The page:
Going Back to the Plough


by Suzanne Reisler Litwin

I think Elton John said it best in his song, Goodbye Yellow Brick Road. “You can’t plant me in your penthouse. I’m going back to my plough.” Occasionally I think of these lyrics as a reminder of living life as I once did.  Not so much about living in the city and wanting to go back to the farm. This means more about living a simpler life with ease.

Going back to the plough, is like going back to the non-complicated times of your childhood.  When your needs weren’t so great.  When time didn’t have so much meaning and your worries weren’t so worrisome.  You just lived, loved, and played. As adults this is almost impossible to imagine, but it is worth a moment of trying. This probably sounds completely unrealistic and a little delusional. It’s simply a little suggestion.  A backwards check-up might make your present and future living lovelier. Think back to when you simply played games, took dares, or even read with a flashlight. When being silly was silly and appointments were very far apart. The appointments you had then were hopefully the once a year Doctor appointment or the occasional dentist appointment.  Your job was to go to school and play. Often I hear people say, “There isn’t enough time in my day to do what I need to do.”  This might be because there is too much going on and life is stressful.  Perhaps we need to remind ourselves about how we once lived life.  When we were younger and try to embrace those simple pleasures.

When was the last time you played jacks, tossed a ball, jumped over a skip rope, read under a tree or made a picnic?

Now is a good time to go back to the plough.  Go back to where you played as a child.  Swing on the swings and try to reach the sky or just sit there and listen to the world’s sounds.  Ask yourself if you really need that next appointment.  Question your next big purchase.  If you managed to live your whole life without it up until now, do you really need it?  How did you manage to live this long without it?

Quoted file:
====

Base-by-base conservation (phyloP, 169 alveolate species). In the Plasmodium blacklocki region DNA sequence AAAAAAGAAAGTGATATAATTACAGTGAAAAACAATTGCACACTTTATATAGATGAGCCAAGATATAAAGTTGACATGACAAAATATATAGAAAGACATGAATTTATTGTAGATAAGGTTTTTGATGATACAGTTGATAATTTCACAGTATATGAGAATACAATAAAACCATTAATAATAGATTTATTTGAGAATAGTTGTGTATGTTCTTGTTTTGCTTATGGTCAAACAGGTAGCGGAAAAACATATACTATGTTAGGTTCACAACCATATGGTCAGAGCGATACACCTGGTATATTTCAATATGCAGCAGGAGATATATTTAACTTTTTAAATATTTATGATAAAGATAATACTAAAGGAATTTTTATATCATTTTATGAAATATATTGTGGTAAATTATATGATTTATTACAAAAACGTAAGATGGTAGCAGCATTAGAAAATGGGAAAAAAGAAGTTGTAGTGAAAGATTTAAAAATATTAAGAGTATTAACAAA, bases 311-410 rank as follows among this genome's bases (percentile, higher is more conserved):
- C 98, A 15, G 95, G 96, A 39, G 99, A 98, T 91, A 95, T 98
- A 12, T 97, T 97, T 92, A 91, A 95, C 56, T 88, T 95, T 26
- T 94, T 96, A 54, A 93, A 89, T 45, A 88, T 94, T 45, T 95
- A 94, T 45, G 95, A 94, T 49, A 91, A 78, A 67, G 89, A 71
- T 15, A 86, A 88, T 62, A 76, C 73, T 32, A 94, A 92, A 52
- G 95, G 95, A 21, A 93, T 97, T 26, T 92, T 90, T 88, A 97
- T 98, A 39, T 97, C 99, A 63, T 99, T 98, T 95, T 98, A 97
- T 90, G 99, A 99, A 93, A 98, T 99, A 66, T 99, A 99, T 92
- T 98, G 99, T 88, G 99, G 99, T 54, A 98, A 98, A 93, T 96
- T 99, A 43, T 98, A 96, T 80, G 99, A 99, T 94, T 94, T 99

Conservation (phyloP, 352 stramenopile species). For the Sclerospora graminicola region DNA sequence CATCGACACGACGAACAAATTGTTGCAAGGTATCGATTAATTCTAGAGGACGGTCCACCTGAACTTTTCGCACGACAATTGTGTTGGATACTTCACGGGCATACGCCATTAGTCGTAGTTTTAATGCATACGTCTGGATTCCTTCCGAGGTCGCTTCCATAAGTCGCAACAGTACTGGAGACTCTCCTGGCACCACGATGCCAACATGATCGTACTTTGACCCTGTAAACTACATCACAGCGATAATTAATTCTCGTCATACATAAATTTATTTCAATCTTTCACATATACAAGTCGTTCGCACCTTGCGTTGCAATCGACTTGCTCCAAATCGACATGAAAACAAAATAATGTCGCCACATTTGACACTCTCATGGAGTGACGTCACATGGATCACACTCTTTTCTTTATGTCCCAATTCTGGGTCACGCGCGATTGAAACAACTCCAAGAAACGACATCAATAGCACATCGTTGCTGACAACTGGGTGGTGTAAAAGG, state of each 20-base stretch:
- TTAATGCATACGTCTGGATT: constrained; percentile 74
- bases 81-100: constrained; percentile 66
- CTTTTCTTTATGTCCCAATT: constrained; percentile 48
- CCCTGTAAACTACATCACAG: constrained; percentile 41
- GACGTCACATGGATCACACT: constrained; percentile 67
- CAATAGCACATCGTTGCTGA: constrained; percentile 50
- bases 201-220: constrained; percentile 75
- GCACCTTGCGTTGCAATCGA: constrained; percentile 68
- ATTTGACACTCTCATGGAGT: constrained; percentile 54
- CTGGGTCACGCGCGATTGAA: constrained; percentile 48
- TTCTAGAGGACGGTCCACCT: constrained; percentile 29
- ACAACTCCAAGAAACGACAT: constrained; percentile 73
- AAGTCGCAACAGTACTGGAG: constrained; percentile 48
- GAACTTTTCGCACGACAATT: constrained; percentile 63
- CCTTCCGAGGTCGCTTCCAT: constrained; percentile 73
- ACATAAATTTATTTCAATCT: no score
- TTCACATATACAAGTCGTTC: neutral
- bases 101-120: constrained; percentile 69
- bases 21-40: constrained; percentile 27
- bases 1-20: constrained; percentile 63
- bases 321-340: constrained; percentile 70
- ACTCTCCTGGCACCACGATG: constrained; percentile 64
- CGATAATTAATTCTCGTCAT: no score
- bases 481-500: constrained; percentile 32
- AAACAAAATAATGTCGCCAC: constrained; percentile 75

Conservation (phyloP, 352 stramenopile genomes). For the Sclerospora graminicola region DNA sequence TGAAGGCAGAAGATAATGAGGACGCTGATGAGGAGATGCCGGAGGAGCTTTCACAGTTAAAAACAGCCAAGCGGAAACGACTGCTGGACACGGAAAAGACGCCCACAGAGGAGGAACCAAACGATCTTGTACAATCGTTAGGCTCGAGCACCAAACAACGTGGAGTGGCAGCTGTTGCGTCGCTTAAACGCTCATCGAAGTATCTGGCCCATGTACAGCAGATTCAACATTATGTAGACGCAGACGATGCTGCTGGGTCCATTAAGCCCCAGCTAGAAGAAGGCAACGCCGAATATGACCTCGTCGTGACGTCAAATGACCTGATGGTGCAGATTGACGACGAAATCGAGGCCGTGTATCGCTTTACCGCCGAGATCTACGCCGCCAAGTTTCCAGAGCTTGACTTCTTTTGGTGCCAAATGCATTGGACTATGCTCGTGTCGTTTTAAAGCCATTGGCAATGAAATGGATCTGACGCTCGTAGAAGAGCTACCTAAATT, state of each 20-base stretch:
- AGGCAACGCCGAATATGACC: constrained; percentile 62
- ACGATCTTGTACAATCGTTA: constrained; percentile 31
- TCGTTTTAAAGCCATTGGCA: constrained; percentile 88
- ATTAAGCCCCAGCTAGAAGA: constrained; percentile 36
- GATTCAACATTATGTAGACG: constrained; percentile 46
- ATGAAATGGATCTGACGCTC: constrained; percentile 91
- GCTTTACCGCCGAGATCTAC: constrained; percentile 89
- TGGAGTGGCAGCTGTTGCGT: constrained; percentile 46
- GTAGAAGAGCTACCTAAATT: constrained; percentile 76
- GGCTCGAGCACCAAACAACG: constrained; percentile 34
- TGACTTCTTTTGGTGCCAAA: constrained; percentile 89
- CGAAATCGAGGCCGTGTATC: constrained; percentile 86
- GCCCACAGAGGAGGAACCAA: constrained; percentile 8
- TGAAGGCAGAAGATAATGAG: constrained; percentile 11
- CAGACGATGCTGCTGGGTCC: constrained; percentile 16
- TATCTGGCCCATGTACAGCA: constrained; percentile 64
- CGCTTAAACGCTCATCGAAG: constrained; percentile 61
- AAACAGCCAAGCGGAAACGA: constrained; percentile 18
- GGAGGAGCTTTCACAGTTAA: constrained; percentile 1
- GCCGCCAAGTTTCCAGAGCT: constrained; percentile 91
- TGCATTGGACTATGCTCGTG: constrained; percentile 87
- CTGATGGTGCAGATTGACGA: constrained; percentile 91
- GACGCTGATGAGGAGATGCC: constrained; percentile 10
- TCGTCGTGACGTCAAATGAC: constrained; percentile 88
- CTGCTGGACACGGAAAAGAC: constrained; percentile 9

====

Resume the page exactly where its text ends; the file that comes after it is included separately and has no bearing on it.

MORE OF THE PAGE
Simpler times are simply easier.   Does it really take a plough to bring you back there?

Suzanne Reisler Litwin

Lessons Learned: 1. Go buy a Yoyo and try to make it work. Did you smile trying? Did your finger turn red from the string being too tight? (My 81 year old mother has 3 yoyos and she’s a pro!) 2. Give someone a Yoyo and teach them the simple joys of playing with it.

3. Pack up your lunch and go eat it in a park or along a water way.  Choose a grand tree to sit under and let the sun rays try to break through the leaves.

4. Think about what games you played as a child and play one of those games. Twister? Checkers? Go Fish?

5. If you do not have enough time in a given day to do the things you need to do, do less tomorrow.  Repeat this until you have found a balance.

6. When you go back to the plough, bring a friend or a family member and help them reduce their stress too.

Suzanne Reisler Litwin is an author/writer/columnist/educator. She contributes every Monday morning to the West Island Blog’s Keeping it Real Column. 

She is an instructor at Concordia University in The Centre for Continuing Education. Suzanne is a freelance contributor to The Suburban newspaper.   She is the author of the children’s book, The Black Velvet Jacket. She lives in Montreal, Canada with her 3 children, Allyn, Taylor, and Duke and her husband Laurie. Suzanne contributes regularly to West Island Blog under her column Keeping it Real.  Please visit her website  www.suzannereislerlitwin.com  to read more of her published articles, books, and poetry.


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